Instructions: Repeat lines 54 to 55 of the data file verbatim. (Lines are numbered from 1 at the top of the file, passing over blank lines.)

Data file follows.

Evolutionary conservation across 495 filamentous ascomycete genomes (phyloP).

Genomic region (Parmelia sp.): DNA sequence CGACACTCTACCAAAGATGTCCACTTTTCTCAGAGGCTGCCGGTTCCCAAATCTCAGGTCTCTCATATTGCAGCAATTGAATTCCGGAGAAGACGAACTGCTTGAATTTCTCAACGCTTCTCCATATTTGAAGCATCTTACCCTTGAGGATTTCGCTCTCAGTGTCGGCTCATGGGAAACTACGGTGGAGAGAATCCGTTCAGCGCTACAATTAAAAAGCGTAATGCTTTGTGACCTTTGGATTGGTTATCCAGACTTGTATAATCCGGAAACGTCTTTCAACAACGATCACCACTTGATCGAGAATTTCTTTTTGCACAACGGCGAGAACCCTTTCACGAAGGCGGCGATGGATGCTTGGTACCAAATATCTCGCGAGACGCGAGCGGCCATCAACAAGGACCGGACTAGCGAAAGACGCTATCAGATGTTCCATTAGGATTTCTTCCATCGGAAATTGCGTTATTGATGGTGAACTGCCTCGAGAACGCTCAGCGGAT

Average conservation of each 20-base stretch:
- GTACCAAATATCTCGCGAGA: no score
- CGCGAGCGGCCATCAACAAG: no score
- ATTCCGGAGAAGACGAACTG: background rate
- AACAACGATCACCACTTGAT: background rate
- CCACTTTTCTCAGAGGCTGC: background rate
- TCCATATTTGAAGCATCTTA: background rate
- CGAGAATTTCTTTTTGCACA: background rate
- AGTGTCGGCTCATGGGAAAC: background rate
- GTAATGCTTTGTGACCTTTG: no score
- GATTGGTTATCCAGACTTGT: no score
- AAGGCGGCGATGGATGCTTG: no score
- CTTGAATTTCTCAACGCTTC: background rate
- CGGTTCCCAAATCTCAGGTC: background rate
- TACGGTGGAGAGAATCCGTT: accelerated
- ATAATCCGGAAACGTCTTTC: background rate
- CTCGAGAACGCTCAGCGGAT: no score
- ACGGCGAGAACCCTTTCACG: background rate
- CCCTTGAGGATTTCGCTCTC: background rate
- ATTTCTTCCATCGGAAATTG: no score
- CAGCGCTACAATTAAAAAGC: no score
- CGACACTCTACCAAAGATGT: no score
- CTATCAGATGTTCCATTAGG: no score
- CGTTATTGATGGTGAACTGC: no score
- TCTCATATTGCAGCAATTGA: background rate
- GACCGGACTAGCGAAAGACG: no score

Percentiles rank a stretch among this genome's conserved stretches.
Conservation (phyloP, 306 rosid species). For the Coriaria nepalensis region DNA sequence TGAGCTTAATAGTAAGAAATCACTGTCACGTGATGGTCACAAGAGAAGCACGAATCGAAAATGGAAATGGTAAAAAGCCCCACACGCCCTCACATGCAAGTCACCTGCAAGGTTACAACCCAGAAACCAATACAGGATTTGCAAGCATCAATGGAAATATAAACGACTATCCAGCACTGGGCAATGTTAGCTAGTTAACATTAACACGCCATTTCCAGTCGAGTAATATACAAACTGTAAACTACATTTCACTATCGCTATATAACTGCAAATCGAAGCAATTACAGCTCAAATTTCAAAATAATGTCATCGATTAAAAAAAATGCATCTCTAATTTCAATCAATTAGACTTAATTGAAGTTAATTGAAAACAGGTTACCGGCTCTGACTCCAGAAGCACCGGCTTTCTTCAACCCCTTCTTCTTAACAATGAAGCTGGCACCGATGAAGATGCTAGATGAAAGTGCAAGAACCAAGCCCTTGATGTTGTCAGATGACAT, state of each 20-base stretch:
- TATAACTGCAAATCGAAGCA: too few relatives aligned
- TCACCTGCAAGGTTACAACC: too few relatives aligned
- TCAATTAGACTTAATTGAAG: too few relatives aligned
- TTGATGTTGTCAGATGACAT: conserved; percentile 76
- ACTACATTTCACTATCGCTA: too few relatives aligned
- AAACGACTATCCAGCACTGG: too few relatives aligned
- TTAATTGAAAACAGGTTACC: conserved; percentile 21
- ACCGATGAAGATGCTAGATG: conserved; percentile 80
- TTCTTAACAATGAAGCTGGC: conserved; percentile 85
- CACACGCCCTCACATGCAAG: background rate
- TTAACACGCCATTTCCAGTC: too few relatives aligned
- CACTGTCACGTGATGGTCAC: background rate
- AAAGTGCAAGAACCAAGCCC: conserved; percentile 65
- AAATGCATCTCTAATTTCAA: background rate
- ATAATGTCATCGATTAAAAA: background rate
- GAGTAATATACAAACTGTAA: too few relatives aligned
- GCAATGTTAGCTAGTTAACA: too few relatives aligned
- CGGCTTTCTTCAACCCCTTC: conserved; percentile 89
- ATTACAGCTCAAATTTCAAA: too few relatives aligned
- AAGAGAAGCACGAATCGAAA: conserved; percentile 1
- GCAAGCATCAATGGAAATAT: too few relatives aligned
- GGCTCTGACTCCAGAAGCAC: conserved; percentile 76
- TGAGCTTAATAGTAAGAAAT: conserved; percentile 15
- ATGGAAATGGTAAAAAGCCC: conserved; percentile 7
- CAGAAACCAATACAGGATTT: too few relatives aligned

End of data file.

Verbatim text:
- ATGGAAATGGTAAAAAGCCC: conserved; percentile 7
- CAGAAACCAATACAGGATTT: too few relatives aligned